So, you’re left wondering… I did it perfectly, or nearly so, and I practiced until my eyes crossed, my toes bled, my muscles screamed in agony, my head pounded. And finally, I tried out. I auditioned, I competed, I sent it off, I played my best, did my best, sounded my best. But what if I did not win, get the part, make the grade, or achieve that illusive next level? I still I love what I do. So I will keep trying, remain different, and be joyfully alone and true to myself.

Deadlines

Deadlines are the lines drawn in the sand, the air, and on calendars. They are imaginary lines past which one should not go, or you’ll die.  Die of what?  Failure? Disappointment? Losing a job? Not answering a need? Shame?

Deadlines are a form of communication.  “I need this by noon so we can move forward on the project.”

There should be no room for negotiation in a deadline. There is no room for negotiation in death, is there? So why do people push up against deadlines by crushing the work to be done up against the wall of the deadline?  To see if it will move?  Will it give in like a loose door, or an unsure mother or father?  Kids know this instinctively. Will the rules change if we keep ignoring them? Will Mom and Dad change their minds? Will my manager forget? Will the rule/deadline go away in the rush of life?

photodune-1687970-precious-time-concept-clock-mSome of us use faraway deadlines like beacons for purposeful activity, plotting steps from A to B in the final goal to arrive at Point Z.  Others of us assume that there’s still plenty of time and that there’s no use getting all excited — nothing can be gained by starting too early, they say.  It wastes time to start too soon, they say.  Besides, working under the pressure of a close deadline works in in their favor, they think, as in, “I work better because I’m more focused if time is short.”

Oh? What if your computer breaks? What if the electricity goes out? What if you get sick? What if?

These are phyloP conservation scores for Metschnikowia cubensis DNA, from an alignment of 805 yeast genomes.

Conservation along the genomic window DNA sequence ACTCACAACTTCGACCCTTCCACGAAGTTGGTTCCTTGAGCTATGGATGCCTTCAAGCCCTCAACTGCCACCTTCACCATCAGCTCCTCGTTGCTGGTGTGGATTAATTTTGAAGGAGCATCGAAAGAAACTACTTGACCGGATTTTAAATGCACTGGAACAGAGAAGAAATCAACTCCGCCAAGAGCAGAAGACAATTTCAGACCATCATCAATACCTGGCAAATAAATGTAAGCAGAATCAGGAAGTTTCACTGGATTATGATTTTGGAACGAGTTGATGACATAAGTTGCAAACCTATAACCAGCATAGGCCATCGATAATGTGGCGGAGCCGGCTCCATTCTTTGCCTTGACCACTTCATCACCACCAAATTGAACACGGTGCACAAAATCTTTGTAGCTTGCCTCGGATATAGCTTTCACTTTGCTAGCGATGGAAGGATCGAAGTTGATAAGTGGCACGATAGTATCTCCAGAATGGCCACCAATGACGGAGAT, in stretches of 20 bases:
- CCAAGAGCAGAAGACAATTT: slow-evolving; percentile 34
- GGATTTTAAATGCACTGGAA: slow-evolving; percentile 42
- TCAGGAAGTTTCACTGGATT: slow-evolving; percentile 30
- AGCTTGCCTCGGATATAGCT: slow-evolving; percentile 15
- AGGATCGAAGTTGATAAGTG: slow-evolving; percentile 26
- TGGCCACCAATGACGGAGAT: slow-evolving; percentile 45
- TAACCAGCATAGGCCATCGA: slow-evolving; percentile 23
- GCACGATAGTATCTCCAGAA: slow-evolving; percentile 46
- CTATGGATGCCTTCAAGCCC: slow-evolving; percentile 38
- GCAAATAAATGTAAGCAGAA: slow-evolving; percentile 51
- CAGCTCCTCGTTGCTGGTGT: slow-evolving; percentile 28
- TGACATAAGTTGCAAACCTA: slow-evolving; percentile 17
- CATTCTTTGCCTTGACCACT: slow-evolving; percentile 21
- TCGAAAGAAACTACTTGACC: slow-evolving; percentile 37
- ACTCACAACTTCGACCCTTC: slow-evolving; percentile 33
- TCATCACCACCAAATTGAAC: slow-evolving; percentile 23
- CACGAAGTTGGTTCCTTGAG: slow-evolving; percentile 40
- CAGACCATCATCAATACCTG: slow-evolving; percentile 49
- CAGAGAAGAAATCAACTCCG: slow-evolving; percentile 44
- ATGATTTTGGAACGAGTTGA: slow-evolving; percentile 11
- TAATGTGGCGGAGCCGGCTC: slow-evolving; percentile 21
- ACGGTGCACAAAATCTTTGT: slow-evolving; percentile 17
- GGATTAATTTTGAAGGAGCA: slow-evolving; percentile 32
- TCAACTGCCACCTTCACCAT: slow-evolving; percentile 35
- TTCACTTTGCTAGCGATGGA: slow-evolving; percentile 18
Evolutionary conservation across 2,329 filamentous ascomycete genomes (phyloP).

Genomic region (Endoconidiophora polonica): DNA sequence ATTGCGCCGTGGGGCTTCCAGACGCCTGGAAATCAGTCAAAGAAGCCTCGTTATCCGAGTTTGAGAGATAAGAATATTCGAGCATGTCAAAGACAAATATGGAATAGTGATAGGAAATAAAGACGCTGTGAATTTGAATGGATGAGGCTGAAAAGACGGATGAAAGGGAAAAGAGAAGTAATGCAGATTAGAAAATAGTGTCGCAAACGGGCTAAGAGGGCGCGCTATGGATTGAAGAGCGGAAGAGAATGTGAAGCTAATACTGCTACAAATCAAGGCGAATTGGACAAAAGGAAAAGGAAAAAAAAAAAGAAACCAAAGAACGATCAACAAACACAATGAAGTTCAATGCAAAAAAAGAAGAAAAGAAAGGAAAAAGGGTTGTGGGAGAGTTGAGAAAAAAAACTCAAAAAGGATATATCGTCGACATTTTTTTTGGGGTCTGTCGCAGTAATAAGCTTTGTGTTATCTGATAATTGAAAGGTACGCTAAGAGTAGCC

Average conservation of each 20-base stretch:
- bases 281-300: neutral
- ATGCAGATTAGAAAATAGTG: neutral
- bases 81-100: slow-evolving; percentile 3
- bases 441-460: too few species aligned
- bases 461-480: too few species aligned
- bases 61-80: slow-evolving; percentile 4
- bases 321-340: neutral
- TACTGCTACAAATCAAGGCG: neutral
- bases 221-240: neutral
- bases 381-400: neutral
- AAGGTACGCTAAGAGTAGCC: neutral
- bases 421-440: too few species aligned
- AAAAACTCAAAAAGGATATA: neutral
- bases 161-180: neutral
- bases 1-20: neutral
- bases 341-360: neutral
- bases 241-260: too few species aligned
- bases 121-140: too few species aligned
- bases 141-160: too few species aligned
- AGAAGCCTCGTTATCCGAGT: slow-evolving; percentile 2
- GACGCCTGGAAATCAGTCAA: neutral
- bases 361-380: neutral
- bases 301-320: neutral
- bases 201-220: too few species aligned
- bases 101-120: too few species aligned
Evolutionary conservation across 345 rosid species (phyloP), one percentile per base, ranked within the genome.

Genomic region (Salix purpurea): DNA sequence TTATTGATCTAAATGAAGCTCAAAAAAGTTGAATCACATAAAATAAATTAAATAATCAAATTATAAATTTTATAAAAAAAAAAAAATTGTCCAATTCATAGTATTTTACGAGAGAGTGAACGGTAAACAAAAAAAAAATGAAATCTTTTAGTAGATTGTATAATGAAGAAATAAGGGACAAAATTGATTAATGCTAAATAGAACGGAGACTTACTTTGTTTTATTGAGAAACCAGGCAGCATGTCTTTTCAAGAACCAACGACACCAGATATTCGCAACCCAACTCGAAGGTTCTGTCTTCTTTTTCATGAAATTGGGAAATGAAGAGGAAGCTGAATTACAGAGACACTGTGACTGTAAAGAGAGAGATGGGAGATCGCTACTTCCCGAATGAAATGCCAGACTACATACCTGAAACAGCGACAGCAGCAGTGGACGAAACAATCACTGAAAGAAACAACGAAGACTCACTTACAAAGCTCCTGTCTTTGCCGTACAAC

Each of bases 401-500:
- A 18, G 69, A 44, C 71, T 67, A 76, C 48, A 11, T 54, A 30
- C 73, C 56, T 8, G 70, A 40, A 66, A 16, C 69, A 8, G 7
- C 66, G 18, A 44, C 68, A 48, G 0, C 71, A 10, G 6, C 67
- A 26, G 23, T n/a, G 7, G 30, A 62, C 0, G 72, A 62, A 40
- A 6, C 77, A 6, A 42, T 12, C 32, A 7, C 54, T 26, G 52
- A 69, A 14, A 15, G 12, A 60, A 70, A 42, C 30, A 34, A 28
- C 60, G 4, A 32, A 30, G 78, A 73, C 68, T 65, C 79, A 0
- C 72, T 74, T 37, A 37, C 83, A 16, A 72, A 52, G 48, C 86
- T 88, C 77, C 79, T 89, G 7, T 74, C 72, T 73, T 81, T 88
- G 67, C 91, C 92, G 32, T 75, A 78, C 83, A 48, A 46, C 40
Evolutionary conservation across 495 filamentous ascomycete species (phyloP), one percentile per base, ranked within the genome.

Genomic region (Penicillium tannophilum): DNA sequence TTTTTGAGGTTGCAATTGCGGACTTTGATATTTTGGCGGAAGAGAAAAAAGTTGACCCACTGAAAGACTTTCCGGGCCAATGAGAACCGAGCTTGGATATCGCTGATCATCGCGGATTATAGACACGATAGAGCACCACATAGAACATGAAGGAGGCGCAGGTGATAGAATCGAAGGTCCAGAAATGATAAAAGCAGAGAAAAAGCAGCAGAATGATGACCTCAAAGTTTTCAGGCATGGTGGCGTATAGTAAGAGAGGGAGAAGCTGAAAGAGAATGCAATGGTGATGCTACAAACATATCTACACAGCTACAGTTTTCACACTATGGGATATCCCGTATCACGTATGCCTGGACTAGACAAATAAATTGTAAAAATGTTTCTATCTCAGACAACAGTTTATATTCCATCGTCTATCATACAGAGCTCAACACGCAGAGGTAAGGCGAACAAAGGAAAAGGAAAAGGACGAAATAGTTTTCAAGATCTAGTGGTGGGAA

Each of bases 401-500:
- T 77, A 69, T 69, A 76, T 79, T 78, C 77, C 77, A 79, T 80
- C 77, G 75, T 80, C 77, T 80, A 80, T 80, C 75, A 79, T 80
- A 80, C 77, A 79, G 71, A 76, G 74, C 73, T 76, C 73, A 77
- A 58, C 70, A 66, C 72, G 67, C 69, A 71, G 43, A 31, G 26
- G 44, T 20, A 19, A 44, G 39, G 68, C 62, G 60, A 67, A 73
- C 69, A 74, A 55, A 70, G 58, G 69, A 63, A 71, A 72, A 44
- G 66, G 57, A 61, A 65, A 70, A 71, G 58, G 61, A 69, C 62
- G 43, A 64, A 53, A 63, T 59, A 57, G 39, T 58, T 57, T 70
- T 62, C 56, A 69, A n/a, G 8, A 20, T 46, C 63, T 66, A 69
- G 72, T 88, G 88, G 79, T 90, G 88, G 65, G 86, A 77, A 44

I like deadlines. I like setting up a meeting… it gives me a deadline. I like to be early, to have room and time to make one last pass, one final reading, a once over to see if I left a sponge in the abdomen of my patient before they wake up. (I wanted to see if you were paying attention!)

There’s the Leonard Bernstein quote to throw in here, too. “To achieve great things two things are needed: a plan and not quite enough time.” I think that’s the reason deadlines are SO important.  Somewhere along the creative lines of life, the concept of not quite enough time leads us to finality. If we didn’t have deadlines, we would continue to fix, trim, and self-edit until nothing ever, ever was produced. “Perfect is the enemy of good,” as they say. Someone has to say those two wonderful words, “It’s done!”

I like the pressure and excitement of a looming deadline, but sometimes, just sometimes, I procrastinate… to feel that teeny rush. Shucks. My cover is blown.

I write about the things that I would like to do better—largely because I’m not perfect. See my recent blog on “Perfect” if you’re so inclined. Meanwhile, I have a deadline.

March, April, and May

“It’s not what you think.”

“Oh yeah? I saw you two together!”

April sighed, put on her new spring coat, the shiny pink one with black polka dots and matching pink and black rain hat, and started for the door. May wouldn’t let her alone.

“You and March were at the mall. I saw you.”

“April spun around, glared at May and said, “You have to ruin everything.”

“Yes, I guess I do. You two go have fun.  I’ll leave tonight after work at the calendar factory,” May said.

“You don’t know, do you?”

“Know what?”

“It’s a surprise party. It WAS a surprise party.  All the months were meeting to make your birthday cake, and then we were going to invite Mom and Pop Time to the park for hot dogs and hamburgers.  March and I were buying decorations.”

“Oh.”

“Yeah. Oh.”

Second Place?

What happened? Did you hesitate? Didn’t you hear the gun go off? Did you look away for a moment? Well, these are takeoffs from a Jerry Seinfield routine, but when it’s close, second place hurts, and if it’s something stupid, it makes you nuts! Even so, for win, place, or show in horseracing, Gold, Silver or Bronze at the Olympics, the athletes “in the money” have different takes for sure.

The winner cannot be anything but happy. Right? Or not. Sometimes, they wonder if it’s a fluke. They ponder whether indeed the second place person just stumbled, and the second placer is really better after all. Then there’s the Silver Medal person. They worked just as hard. They practiced, bled, sacrificed, competed. Continue reading “Second Place?”